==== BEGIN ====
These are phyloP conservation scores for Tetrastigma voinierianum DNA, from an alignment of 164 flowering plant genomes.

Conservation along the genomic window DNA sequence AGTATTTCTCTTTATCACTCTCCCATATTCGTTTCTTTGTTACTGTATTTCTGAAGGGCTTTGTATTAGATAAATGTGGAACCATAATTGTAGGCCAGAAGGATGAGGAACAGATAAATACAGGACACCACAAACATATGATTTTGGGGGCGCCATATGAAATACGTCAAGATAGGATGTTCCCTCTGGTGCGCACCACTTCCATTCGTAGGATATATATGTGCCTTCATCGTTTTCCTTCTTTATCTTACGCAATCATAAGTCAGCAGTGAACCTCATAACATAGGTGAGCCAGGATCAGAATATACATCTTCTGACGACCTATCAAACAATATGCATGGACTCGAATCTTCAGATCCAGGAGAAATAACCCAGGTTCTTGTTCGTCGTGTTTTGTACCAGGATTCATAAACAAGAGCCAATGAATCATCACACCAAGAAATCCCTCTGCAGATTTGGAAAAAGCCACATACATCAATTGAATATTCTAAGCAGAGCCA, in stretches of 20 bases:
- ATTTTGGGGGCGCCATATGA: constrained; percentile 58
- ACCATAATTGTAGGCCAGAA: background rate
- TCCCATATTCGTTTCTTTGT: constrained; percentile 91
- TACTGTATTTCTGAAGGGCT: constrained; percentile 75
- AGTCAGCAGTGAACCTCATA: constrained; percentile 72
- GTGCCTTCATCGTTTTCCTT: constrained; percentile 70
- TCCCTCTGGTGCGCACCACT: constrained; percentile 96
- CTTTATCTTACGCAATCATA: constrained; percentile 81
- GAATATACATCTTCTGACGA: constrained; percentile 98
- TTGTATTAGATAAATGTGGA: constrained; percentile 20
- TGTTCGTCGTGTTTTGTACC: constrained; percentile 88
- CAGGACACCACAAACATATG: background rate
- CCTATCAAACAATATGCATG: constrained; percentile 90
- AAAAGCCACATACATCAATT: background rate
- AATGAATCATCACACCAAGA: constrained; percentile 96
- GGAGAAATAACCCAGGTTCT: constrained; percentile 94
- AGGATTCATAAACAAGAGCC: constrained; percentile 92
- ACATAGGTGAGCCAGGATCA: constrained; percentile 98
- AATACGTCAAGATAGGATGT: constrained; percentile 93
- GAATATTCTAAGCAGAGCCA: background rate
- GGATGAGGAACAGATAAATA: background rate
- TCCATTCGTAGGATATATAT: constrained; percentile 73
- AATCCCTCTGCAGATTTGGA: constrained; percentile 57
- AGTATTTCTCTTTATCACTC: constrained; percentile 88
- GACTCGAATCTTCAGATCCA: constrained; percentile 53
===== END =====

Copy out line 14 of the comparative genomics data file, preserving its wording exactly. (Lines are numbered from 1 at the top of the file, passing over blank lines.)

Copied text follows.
- CAGGACACCACAAACATATG: background rate